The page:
North Corsica: Villa Mare. An excellent location a short stroll from a delightful sandy cove and just five minutes' drive from the sophisticated town of Ile Rousse. The famous narrow-gauge train stops nearby and runs along the stunning Balagne coastline to Calvi.
South Corsica: Pinarello Beach House. With a wooden gate leading from the garden onto the white sands of Pinarello Beach, this airy, light-filled house is surrounded by the sort of tree-filled garden you’d usually only find in a rural inland location.
Corfu and Puglia
Here’s an unusual one you probably haven’t thought of, made possible by the reintroduction this summer of the hydrofoil service between Otranto and Corfu Town. Why not combine a week indulging in superlative Puglian food and wine before exploring the pebbly coves and crystalline waters of north east Corfu? The hydrofoil takes less than three hours and departs at 8.30am in the morning, getting you to Corfu Town by midday. Don’t miss out on this Venetian gem – take time for lunch and a walk around the shady streets before heading north along the coast.
Where to stay…
Puglia: Simpson Secret – Puglia. This wonderfully quirky villa, not far from the Baroque town of Nardò, has its own natural rock swimming pool and a bedroom with a stargazing skylight positioned right above the bed.
Corfu: Bella Mare Hotel. From the hotel’s jetty, you can hire a motorboat and take yourself off for the day to neighbouring beaches. Pretty Agni, with its choice of waterfront tavernas, should be your destination.
Meganissi and Lefkada
No-one could describe the Ionian island of Lefkada as busy but, after a week on neighbouring Meganissi, that’s what it will seem. This is the perfect combo for those looking for an escape-the-world crash-out, followed by a bit of an explore. The charm of Meganissi is in the imperative to do absolutely nothing but swim in the gin-clear waters and linger over long lunches at the waterside tavernas. There’s a more sophisticated scene waiting for you across the channel in Lefkada Town (do have dinner at Thymari), together with some mountain drives that will take your breath away. The short ferry trip between the two, skirting the exclusive island of Skorpios, is a delight.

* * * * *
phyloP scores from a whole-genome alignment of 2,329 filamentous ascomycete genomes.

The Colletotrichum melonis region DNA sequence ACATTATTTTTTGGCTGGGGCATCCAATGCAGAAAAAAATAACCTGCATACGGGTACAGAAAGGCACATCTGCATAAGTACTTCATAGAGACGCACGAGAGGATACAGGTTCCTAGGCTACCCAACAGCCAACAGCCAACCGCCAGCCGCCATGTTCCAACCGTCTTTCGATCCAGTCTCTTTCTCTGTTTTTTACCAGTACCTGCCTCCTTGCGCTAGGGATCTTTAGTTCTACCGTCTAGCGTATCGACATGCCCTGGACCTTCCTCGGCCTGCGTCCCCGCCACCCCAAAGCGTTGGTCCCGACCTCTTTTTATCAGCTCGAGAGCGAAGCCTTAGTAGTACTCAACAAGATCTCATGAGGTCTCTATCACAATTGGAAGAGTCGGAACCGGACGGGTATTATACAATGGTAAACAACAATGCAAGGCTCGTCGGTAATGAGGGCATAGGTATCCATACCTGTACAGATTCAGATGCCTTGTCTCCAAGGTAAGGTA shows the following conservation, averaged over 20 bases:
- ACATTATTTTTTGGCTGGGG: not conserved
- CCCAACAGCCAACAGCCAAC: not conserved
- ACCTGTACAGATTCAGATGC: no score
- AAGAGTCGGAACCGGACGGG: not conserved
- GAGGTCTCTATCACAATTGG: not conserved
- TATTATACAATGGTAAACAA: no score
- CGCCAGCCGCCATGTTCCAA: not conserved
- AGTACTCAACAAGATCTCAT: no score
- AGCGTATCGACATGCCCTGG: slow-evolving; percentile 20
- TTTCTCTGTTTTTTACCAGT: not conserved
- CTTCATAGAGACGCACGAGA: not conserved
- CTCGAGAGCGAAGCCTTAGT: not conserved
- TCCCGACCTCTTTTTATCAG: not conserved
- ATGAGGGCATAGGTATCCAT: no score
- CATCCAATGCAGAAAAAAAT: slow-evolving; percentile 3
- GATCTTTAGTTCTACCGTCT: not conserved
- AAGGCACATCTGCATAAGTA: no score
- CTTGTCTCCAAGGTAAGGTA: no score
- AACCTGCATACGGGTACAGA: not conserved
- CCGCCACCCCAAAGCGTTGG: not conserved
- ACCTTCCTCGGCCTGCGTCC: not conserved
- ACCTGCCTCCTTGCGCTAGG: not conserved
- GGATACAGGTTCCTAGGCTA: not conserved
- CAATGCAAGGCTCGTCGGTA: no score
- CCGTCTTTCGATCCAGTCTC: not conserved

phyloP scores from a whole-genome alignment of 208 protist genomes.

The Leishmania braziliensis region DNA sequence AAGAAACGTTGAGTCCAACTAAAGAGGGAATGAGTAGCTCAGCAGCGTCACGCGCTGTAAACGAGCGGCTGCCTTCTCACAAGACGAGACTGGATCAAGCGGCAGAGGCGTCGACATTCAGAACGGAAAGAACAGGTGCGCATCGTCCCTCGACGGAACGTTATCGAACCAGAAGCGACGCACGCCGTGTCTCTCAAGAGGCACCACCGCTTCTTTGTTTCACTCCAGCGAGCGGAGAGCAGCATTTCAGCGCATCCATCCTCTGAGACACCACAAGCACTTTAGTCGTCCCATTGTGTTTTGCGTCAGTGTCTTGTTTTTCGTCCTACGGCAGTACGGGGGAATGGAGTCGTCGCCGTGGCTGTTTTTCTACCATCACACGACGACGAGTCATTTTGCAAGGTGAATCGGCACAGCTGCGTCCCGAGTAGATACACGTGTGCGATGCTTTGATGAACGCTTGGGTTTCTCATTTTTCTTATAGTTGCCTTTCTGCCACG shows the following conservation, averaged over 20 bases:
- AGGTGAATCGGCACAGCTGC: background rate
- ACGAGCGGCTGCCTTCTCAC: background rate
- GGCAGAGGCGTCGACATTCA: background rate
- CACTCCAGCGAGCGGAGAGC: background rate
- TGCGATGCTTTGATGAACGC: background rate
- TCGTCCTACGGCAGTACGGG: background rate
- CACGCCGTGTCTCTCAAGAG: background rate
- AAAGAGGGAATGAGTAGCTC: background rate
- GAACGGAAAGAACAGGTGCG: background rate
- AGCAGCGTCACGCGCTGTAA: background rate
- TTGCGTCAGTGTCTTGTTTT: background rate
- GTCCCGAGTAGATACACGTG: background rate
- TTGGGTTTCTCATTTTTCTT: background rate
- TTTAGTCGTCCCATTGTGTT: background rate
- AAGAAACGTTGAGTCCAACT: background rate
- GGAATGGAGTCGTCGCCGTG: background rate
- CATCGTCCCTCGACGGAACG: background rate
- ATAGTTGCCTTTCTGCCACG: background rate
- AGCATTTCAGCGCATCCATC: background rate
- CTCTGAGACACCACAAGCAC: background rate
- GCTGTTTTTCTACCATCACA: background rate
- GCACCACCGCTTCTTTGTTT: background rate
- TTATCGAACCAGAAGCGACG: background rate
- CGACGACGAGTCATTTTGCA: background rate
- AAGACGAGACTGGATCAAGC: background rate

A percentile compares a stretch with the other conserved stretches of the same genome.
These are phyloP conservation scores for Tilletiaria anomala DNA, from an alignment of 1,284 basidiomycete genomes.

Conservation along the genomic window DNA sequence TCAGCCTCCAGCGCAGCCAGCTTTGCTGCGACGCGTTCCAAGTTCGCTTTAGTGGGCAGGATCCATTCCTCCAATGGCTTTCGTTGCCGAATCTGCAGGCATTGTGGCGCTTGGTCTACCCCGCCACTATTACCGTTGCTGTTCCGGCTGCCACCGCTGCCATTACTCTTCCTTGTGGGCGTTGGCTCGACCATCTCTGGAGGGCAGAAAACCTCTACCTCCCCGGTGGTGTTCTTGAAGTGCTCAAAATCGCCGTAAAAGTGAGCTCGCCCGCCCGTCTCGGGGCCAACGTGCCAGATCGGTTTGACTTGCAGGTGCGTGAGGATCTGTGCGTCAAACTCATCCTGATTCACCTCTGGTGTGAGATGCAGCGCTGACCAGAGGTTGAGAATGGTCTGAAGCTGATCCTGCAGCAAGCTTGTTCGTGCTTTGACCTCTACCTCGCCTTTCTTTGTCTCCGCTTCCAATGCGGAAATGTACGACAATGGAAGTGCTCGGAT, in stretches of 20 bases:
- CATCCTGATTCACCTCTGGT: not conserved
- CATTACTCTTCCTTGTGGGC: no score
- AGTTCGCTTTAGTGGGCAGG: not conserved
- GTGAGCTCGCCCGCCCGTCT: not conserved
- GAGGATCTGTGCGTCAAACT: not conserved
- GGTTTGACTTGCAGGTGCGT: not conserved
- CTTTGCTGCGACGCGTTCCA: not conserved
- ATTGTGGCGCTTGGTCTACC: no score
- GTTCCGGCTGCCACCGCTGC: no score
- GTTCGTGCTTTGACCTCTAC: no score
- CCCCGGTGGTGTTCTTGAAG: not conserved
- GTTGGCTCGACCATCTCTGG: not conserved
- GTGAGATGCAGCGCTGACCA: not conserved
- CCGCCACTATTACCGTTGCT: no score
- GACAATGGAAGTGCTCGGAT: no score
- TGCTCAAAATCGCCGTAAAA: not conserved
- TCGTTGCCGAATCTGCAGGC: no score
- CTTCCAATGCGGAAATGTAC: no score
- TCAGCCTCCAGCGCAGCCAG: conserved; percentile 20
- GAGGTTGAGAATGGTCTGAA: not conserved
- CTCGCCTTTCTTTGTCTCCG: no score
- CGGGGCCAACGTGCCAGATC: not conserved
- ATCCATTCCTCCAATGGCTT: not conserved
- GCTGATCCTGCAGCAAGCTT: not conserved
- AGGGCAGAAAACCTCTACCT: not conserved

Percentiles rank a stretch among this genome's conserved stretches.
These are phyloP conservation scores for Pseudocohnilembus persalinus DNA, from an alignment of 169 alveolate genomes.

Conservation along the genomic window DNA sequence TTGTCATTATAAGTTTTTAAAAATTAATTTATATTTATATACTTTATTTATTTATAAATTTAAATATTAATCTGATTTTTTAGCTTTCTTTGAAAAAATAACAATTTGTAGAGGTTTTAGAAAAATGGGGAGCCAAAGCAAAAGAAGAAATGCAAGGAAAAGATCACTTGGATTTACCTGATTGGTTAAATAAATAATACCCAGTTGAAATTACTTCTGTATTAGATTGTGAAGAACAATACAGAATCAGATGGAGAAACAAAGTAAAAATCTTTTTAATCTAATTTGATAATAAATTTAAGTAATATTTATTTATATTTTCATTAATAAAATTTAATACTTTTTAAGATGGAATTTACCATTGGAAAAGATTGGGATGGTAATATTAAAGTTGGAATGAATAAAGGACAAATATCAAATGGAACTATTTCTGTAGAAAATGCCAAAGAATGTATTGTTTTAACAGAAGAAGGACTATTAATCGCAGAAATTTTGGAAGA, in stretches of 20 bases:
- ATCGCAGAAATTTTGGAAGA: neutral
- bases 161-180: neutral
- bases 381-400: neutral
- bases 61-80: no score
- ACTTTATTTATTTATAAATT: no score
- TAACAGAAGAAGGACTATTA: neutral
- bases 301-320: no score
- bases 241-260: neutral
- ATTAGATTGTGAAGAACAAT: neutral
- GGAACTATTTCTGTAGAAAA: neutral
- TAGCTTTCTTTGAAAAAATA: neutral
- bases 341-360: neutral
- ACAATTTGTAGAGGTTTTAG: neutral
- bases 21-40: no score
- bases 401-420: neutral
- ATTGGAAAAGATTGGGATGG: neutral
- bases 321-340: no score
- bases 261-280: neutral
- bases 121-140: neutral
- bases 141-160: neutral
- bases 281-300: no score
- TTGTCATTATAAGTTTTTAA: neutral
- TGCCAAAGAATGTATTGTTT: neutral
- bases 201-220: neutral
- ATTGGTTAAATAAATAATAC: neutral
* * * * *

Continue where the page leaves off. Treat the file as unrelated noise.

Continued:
Where to stay…
Meganissi: Villa Mentes. Just a 10-minute stroll from the waterfront in charming Vathy with its tavernas and bars, this elegant contemporary villa enjoys spectacular views and is built for relaxation.
Lefkada: Katouna Suites. The view from this 10-suite adult-only hotel will stop you in your tracks; but if you can tear yourself away, the light
East and west crete
Crete is large and diverse; you could happily spend months exploring all its corners. Combining a week in the unspoilt, far east with a stay in the buzzier west makes for a perfect introduction to the island. Fly into Heraklion, from where it’s a two-and-a-half-hour drive to the east coast (you can stop at Istron bay for a dip en route). Allow four hours to transfer back to the west but break the drive at Knossos, once the heart of the Minoan civilisation. You can fly back from Chania to save another long drive.
Where to stay…
East Crete: Glaros Beach Suites. Directly fronting Kouremenos Beach, there’s nothing here to distract you but the sea and a few tavernas. Should you need a bit more hubbub, charming Palekastro village is a 10-minute drive away. A little further afield you have Vai, with its palm grove and Europe’s only banana plantation.
West Crete: Arosmari Village Hotel. You’re in the heart of the village of Vamos, famous for its crafts and culture. Susan, Arosmari’s concierge, organises weekly not-to-be-missed classical music concerts in the hotel’s own amphitheatre. Chania, just a 30-minute drive away, has Ottoman buildings and trendy restaurants, whilst the White Mountains beckon for glorious hikes.